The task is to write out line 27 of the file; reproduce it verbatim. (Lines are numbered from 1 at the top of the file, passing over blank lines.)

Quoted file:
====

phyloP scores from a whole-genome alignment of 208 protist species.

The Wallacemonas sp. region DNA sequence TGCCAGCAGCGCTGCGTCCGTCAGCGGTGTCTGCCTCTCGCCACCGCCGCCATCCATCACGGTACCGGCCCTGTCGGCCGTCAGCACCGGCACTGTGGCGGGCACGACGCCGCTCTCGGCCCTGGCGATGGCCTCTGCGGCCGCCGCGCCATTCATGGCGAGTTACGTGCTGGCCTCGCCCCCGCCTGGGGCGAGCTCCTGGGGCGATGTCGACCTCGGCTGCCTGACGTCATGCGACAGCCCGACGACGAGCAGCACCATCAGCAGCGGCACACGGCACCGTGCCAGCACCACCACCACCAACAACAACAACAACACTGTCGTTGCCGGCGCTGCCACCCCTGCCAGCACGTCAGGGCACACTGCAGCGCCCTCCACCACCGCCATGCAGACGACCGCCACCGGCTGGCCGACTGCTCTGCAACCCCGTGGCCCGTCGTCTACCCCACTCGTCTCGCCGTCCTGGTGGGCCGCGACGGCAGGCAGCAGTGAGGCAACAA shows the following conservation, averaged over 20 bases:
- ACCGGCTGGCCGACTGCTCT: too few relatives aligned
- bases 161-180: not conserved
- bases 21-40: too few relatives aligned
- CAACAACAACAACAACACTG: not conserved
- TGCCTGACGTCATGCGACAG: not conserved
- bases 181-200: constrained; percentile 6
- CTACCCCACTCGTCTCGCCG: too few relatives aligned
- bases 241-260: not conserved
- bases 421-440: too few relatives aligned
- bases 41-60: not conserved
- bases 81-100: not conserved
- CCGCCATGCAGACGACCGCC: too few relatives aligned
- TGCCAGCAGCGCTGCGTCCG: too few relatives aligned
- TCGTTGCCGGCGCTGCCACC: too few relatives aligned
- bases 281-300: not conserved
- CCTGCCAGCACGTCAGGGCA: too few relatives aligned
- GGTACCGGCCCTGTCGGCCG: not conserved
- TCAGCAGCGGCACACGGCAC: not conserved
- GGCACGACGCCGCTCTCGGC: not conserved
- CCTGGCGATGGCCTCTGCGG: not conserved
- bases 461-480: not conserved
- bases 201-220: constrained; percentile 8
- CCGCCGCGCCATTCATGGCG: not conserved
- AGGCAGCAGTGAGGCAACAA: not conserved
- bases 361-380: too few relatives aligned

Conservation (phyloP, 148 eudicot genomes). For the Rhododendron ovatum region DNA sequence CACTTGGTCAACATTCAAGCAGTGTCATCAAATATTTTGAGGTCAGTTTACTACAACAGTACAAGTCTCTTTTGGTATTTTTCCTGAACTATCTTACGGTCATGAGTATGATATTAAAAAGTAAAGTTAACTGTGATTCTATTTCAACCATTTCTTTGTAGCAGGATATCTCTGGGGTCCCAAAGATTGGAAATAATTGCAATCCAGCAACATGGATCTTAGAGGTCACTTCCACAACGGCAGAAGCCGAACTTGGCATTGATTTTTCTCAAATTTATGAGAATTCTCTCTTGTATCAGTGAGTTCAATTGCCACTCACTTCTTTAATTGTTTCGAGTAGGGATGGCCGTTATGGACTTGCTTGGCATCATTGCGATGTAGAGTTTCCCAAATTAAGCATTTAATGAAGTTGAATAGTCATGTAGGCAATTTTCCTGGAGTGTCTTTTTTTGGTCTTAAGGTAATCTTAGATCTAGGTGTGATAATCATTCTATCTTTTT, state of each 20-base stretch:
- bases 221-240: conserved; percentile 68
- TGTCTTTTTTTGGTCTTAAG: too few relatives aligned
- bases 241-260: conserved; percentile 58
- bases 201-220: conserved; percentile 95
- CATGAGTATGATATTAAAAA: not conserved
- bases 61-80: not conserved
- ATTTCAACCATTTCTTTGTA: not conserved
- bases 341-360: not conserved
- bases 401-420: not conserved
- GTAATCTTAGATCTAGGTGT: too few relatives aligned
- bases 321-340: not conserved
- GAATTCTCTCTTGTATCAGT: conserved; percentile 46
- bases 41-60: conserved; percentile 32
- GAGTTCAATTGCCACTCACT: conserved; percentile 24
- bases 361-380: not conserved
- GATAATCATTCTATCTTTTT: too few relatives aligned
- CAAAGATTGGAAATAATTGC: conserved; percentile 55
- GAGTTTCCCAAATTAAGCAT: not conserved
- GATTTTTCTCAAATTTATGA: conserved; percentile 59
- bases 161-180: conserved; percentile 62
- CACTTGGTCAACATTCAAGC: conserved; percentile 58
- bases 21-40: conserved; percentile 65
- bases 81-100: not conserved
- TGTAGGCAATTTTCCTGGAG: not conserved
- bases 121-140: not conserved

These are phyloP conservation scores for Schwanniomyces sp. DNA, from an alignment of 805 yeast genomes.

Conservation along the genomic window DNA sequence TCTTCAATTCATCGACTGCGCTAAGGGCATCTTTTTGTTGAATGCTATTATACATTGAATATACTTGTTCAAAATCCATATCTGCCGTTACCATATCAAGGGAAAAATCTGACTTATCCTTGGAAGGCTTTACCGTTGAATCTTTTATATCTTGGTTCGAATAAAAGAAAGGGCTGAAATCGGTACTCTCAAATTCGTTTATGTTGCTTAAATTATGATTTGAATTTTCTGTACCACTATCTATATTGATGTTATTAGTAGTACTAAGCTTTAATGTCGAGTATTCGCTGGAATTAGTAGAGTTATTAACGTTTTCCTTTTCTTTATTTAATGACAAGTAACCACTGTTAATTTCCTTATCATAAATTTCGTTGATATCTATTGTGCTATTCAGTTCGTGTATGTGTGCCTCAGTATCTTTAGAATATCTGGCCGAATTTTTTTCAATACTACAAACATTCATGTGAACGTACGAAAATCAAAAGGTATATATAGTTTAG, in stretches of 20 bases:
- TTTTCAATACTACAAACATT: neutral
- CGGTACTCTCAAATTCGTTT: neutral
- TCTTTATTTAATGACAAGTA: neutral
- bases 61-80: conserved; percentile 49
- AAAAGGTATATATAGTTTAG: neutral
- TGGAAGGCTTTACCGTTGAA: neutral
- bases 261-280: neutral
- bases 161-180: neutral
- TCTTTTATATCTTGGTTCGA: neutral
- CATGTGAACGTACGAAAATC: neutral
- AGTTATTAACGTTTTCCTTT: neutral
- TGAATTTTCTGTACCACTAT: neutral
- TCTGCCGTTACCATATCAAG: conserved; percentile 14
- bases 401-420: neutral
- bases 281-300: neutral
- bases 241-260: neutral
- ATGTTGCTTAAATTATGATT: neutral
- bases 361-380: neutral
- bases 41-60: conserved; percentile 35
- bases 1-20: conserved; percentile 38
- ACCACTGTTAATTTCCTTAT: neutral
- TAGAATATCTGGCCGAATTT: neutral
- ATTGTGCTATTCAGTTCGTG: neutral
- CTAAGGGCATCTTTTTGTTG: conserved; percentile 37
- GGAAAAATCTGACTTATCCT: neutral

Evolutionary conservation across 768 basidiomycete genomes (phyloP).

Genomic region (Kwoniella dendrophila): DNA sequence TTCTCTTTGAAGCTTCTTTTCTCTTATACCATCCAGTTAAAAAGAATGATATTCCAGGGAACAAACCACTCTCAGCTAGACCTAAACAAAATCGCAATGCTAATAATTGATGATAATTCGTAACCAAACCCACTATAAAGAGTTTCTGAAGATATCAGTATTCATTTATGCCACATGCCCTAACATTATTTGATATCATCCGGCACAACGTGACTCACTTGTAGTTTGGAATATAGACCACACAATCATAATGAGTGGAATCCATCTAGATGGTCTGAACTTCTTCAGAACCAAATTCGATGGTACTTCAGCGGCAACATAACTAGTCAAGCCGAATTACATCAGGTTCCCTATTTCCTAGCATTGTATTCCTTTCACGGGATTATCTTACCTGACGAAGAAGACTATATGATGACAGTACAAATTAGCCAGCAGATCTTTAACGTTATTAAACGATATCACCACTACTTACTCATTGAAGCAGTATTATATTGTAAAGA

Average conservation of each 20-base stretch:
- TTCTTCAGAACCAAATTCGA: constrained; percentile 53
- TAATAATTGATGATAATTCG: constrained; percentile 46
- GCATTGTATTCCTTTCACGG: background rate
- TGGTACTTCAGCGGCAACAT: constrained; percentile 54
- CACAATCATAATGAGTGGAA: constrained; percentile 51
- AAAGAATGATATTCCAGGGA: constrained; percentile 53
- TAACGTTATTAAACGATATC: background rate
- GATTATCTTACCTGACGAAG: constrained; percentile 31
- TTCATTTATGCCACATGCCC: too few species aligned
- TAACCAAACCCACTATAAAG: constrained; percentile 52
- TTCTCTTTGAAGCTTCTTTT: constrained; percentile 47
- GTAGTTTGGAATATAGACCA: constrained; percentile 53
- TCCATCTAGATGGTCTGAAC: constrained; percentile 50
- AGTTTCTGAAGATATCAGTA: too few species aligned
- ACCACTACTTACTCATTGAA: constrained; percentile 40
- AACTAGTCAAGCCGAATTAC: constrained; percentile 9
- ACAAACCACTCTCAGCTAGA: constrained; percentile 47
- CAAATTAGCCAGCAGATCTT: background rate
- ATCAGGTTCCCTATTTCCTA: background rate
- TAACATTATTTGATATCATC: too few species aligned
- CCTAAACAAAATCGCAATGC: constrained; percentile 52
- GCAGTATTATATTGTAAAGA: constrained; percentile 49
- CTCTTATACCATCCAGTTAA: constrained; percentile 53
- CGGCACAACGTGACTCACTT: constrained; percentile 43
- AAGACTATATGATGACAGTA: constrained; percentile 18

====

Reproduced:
- bases 361-380: too few relatives aligned